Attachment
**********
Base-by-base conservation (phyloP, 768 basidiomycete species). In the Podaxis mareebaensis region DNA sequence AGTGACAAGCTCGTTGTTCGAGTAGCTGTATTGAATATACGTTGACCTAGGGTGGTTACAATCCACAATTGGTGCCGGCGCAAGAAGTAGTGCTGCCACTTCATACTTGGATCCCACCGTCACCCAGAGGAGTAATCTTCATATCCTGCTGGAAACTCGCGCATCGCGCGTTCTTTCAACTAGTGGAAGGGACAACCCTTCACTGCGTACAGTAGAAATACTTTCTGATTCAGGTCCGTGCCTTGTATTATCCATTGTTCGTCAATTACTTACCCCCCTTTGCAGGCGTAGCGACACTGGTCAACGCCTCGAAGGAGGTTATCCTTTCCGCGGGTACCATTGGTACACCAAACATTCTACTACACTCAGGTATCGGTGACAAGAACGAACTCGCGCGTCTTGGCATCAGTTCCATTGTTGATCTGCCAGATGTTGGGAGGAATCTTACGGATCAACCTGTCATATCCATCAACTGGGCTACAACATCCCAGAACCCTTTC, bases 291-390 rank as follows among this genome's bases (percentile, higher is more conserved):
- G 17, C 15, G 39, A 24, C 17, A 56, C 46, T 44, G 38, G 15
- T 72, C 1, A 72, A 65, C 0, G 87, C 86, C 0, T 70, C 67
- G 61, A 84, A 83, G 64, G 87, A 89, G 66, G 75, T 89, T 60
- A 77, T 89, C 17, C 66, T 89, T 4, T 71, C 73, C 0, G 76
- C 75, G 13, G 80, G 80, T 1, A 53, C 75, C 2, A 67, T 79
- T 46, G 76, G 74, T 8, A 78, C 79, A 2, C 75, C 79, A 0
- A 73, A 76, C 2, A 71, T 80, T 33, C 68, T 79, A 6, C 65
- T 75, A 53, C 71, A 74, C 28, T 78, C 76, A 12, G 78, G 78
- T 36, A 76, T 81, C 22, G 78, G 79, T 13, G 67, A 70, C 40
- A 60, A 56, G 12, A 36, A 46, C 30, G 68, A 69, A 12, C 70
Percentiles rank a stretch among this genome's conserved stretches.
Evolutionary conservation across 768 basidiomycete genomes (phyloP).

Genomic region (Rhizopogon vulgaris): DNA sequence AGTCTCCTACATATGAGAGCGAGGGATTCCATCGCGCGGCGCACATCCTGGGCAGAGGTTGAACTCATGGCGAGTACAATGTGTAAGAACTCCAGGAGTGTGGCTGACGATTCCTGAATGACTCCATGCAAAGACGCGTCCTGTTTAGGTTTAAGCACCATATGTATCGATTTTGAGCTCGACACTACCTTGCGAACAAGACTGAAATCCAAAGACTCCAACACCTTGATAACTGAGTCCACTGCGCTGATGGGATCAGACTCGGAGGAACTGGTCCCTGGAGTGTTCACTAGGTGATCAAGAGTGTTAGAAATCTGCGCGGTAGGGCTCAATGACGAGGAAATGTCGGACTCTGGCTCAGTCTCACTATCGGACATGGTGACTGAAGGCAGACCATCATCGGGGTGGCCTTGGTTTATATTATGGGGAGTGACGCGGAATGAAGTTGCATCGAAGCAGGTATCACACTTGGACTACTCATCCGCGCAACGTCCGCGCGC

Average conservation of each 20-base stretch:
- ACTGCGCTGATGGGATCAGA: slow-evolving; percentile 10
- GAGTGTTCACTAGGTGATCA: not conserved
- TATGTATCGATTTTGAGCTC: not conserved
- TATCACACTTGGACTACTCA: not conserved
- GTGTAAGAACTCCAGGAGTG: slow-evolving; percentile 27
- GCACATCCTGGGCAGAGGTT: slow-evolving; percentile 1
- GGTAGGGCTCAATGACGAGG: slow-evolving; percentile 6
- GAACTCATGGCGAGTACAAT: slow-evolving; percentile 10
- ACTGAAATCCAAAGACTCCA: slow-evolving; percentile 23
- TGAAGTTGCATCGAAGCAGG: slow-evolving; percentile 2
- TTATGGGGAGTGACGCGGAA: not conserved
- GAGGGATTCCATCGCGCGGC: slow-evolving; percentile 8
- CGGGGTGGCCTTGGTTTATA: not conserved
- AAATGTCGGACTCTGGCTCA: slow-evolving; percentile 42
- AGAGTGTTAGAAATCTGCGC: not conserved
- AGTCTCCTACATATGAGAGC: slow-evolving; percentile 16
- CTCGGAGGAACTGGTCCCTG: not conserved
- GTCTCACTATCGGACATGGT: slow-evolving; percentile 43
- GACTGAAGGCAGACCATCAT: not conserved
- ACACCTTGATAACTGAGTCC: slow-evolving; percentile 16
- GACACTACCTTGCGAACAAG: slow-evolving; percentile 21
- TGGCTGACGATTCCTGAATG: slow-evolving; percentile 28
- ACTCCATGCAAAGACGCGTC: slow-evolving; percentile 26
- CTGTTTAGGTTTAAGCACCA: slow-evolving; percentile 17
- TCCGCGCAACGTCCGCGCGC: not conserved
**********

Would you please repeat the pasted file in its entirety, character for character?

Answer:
Base-by-base conservation (phyloP, 768 basidiomycete species). In the Podaxis mareebaensis region DNA sequence AGTGACAAGCTCGTTGTTCGAGTAGCTGTATTGAATATACGTTGACCTAGGGTGGTTACAATCCACAATTGGTGCCGGCGCAAGAAGTAGTGCTGCCACTTCATACTTGGATCCCACCGTCACCCAGAGGAGTAATCTTCATATCCTGCTGGAAACTCGCGCATCGCGCGTTCTTTCAACTAGTGGAAGGGACAACCCTTCACTGCGTACAGTAGAAATACTTTCTGATTCAGGTCCGTGCCTTGTATTATCCATTGTTCGTCAATTACTTACCCCCCTTTGCAGGCGTAGCGACACTGGTCAACGCCTCGAAGGAGGTTATCCTTTCCGCGGGTACCATTGGTACACCAAACATTCTACTACACTCAGGTATCGGTGACAAGAACGAACTCGCGCGTCTTGGCATCAGTTCCATTGTTGATCTGCCAGATGTTGGGAGGAATCTTACGGATCAACCTGTCATATCCATCAACTGGGCTACAACATCCCAGAACCCTTTC, bases 291-390 rank as follows among this genome's bases (percentile, higher is more conserved):
- G 17, C 15, G 39, A 24, C 17, A 56, C 46, T 44, G 38, G 15
- T 72, C 1, A 72, A 65, C 0, G 87, C 86, C 0, T 70, C 67
- G 61, A 84, A 83, G 64, G 87, A 89, G 66, G 75, T 89, T 60
- A 77, T 89, C 17, C 66, T 89, T 4, T 71, C 73, C 0, G 76
- C 75, G 13, G 80, G 80, T 1, A 53, C 75, C 2, A 67, T 79
- T 46, G 76, G 74, T 8, A 78, C 79, A 2, C 75, C 79, A 0
- A 73, A 76, C 2, A 71, T 80, T 33, C 68, T 79, A 6, C 65
- T 75, A 53, C 71, A 74, C 28, T 78, C 76, A 12, G 78, G 78
- T 36, A 76, T 81, C 22, G 78, G 79, T 13, G 67, A 70, C 40
- A 60, A 56, G 12, A 36, A 46, C 30, G 68, A 69, A 12, C 70
Percentiles rank a stretch among this genome's conserved stretches.
Evolutionary conservation across 768 basidiomycete genomes (phyloP).

Genomic region (Rhizopogon vulgaris): DNA sequence AGTCTCCTACATATGAGAGCGAGGGATTCCATCGCGCGGCGCACATCCTGGGCAGAGGTTGAACTCATGGCGAGTACAATGTGTAAGAACTCCAGGAGTGTGGCTGACGATTCCTGAATGACTCCATGCAAAGACGCGTCCTGTTTAGGTTTAAGCACCATATGTATCGATTTTGAGCTCGACACTACCTTGCGAACAAGACTGAAATCCAAAGACTCCAACACCTTGATAACTGAGTCCACTGCGCTGATGGGATCAGACTCGGAGGAACTGGTCCCTGGAGTGTTCACTAGGTGATCAAGAGTGTTAGAAATCTGCGCGGTAGGGCTCAATGACGAGGAAATGTCGGACTCTGGCTCAGTCTCACTATCGGACATGGTGACTGAAGGCAGACCATCATCGGGGTGGCCTTGGTTTATATTATGGGGAGTGACGCGGAATGAAGTTGCATCGAAGCAGGTATCACACTTGGACTACTCATCCGCGCAACGTCCGCGCGC

Average conservation of each 20-base stretch:
- ACTGCGCTGATGGGATCAGA: slow-evolving; percentile 10
- GAGTGTTCACTAGGTGATCA: not conserved
- TATGTATCGATTTTGAGCTC: not conserved
- TATCACACTTGGACTACTCA: not conserved
- GTGTAAGAACTCCAGGAGTG: slow-evolving; percentile 27
- GCACATCCTGGGCAGAGGTT: slow-evolving; percentile 1
- GGTAGGGCTCAATGACGAGG: slow-evolving; percentile 6
- GAACTCATGGCGAGTACAAT: slow-evolving; percentile 10
- ACTGAAATCCAAAGACTCCA: slow-evolving; percentile 23
- TGAAGTTGCATCGAAGCAGG: slow-evolving; percentile 2
- TTATGGGGAGTGACGCGGAA: not conserved
- GAGGGATTCCATCGCGCGGC: slow-evolving; percentile 8
- CGGGGTGGCCTTGGTTTATA: not conserved
- AAATGTCGGACTCTGGCTCA: slow-evolving; percentile 42
- AGAGTGTTAGAAATCTGCGC: not conserved
- AGTCTCCTACATATGAGAGC: slow-evolving; percentile 16
- CTCGGAGGAACTGGTCCCTG: not conserved
- GTCTCACTATCGGACATGGT: slow-evolving; percentile 43
- GACTGAAGGCAGACCATCAT: not conserved
- ACACCTTGATAACTGAGTCC: slow-evolving; percentile 16
- GACACTACCTTGCGAACAAG: slow-evolving; percentile 21
- TGGCTGACGATTCCTGAATG: slow-evolving; percentile 28
- ACTCCATGCAAAGACGCGTC: slow-evolving; percentile 26
- CTGTTTAGGTTTAAGCACCA: slow-evolving; percentile 17
- TCCGCGCAACGTCCGCGCGC: not conserved